An innovative exploration of early twentieth-century avant-garde poetry’s relationship to the public sphere
“It is difficult / to get the news from poems / yet men die miserably every day / for lack / of what is found there,” as the poet William Carlos Williams memorably declared. In Omnicompetent Modernists: Poetry, Politics, and the Public Sphere, Matthew Hofer examines, through a multilayered literary critique of interwar modernist poetry, what it might mean to get the news, and more, from a poet.
Using pragmatist ideas about the public sphere as a tool, Hofer reveals how Langston Hughes, Ezra Pound, and Mina Loy sought to use literature to both express and enable thought. In Hughes, Pound, and Loy, Hofer attends to poets whose work vigorously imagined possible new relationships between language, thinking, and public society. Each poet had different goals and used different methods, but all found both inspiration and encouragement in popular political theory. Hughes advocated for a more just vision of color and class in the United States. Pound sought to condemn those whom he associated with public harm, linguistically, socially, economically, and politically. Loy championed the “psycho-democratic” representation of women, in both public and private life.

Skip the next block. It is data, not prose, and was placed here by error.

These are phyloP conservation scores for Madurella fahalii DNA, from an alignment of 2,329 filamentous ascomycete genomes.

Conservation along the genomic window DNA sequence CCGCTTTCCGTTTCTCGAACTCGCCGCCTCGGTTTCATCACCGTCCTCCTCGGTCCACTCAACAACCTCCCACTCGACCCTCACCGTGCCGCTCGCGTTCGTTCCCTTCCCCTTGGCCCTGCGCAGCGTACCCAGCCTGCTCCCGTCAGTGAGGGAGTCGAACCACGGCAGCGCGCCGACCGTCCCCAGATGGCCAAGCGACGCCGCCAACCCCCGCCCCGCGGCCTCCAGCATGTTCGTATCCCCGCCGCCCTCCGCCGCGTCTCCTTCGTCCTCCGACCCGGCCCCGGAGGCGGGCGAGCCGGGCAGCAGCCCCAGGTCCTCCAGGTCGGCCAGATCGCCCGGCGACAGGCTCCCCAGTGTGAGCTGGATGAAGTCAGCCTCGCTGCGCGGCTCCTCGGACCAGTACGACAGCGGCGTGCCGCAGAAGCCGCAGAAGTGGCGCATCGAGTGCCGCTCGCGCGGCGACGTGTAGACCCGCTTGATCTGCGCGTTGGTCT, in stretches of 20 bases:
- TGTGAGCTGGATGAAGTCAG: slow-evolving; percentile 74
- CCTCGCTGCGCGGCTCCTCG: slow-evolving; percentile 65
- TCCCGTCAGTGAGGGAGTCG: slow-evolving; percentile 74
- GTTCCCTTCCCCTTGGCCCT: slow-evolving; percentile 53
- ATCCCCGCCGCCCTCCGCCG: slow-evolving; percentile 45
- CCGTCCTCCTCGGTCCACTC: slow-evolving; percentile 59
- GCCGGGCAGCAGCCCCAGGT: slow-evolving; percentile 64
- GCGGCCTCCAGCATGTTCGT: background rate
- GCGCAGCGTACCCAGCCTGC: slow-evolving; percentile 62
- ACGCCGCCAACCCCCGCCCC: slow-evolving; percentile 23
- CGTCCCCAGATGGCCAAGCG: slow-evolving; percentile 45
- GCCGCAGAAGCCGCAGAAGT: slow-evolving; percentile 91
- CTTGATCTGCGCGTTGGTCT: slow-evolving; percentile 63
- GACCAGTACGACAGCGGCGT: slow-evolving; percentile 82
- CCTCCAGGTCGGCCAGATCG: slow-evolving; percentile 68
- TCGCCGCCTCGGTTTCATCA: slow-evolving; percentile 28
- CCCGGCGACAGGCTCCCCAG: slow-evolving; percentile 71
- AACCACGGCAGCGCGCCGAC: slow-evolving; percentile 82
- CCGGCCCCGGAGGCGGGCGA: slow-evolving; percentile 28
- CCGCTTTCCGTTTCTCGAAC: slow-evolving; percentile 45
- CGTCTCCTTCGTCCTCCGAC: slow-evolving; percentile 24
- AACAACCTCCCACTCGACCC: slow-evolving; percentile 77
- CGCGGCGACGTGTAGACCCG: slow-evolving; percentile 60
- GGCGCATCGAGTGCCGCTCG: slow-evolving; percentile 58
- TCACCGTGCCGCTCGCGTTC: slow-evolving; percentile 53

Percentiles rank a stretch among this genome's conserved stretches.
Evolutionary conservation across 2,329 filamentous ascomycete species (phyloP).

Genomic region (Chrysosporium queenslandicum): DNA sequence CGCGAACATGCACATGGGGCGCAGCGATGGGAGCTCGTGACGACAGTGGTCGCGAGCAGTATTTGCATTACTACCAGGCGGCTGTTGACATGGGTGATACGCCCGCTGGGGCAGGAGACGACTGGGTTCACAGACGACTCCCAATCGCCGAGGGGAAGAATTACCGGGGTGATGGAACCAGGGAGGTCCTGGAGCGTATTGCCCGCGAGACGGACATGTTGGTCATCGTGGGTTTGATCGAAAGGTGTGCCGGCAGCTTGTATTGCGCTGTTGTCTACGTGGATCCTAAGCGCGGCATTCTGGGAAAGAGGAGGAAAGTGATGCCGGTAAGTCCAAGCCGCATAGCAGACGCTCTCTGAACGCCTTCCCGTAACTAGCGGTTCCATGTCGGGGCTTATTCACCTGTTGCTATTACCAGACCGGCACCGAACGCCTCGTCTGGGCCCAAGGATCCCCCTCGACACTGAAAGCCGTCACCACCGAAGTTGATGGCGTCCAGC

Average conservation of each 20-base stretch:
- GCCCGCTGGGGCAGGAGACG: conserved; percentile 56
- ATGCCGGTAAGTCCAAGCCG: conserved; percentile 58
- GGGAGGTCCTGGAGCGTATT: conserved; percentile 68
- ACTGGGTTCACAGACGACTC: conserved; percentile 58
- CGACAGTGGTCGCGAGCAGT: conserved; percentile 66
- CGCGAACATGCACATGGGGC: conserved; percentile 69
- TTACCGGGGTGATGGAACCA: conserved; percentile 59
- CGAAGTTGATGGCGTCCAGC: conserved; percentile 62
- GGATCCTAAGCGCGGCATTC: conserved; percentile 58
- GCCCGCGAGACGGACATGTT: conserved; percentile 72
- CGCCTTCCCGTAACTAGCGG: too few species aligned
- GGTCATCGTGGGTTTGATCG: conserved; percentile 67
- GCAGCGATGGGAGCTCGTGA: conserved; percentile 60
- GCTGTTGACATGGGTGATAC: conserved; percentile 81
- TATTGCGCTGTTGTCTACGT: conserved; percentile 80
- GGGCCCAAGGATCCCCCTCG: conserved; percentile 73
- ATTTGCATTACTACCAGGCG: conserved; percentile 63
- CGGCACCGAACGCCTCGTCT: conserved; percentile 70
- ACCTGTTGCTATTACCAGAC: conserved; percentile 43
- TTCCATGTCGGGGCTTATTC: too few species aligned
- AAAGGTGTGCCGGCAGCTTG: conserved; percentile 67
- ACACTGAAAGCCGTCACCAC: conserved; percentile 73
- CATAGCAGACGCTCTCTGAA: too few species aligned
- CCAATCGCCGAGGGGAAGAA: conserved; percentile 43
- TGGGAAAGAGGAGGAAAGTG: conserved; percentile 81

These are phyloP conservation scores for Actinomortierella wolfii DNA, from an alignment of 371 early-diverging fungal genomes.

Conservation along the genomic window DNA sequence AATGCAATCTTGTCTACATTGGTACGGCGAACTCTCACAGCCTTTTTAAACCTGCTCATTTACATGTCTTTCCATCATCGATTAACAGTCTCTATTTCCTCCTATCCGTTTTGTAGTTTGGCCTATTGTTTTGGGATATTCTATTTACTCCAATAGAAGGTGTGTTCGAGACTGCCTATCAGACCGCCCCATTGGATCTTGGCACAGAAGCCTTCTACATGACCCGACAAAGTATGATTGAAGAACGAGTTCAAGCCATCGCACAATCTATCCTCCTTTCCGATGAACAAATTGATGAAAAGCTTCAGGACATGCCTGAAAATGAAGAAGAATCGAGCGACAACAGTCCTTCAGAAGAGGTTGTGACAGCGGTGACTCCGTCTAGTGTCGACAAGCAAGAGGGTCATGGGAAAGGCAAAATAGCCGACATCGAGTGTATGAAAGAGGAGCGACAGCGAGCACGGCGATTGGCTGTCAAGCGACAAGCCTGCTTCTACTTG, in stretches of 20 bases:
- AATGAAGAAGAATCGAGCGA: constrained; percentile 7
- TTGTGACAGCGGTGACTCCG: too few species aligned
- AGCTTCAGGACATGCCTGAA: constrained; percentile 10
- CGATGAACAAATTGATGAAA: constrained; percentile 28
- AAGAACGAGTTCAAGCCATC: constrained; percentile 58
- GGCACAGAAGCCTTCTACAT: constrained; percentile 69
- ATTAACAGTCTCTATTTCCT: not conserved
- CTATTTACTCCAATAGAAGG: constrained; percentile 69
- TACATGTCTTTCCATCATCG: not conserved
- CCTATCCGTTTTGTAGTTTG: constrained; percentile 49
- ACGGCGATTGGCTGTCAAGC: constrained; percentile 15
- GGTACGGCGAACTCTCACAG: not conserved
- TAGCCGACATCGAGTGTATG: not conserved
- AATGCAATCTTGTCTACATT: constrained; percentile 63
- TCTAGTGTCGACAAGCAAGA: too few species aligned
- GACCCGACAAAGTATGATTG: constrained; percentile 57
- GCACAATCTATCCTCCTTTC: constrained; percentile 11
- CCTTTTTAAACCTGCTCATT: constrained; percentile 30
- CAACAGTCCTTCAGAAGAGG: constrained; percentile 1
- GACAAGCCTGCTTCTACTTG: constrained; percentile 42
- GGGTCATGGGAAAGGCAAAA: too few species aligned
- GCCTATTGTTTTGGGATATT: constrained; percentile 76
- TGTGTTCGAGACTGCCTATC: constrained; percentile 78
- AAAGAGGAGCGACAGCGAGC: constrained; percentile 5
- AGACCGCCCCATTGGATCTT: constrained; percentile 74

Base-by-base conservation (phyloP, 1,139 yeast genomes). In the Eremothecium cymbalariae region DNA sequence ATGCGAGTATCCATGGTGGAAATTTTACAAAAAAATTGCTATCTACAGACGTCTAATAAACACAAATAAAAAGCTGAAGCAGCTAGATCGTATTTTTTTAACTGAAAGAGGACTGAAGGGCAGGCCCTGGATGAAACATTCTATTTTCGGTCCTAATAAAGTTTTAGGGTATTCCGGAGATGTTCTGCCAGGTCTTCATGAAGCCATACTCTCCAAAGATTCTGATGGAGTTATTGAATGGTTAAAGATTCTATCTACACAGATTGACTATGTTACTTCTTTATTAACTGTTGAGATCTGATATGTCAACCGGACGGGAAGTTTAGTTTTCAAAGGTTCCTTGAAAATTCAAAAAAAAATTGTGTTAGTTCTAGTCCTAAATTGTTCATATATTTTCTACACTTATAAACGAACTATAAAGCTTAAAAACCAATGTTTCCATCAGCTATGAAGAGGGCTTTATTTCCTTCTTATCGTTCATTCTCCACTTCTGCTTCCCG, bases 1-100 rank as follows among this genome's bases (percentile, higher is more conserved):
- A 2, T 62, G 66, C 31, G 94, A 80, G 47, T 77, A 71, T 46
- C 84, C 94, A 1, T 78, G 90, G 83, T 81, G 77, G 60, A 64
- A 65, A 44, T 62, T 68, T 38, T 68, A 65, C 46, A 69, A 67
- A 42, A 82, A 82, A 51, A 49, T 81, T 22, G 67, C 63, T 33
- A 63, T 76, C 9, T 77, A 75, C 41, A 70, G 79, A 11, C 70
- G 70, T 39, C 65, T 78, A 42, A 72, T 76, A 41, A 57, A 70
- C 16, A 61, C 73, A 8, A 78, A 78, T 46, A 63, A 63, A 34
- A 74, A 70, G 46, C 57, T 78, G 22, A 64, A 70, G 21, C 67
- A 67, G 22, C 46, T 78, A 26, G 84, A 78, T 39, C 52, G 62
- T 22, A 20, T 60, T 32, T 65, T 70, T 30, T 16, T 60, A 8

Although Hughes, Pound, and Loy are rarely considered together, what unites these three writers is how each reconceived the public realm, and revolutionized aesthetic form to articulate those visions. Hofer combines sharp intellectual historiography with rigorous literary criticism and the result is a study that reinvigorates both the poems and poets under consideration and speaks to the immense power of language in manipulating public opinion—with pertinent implications for the politics of the present.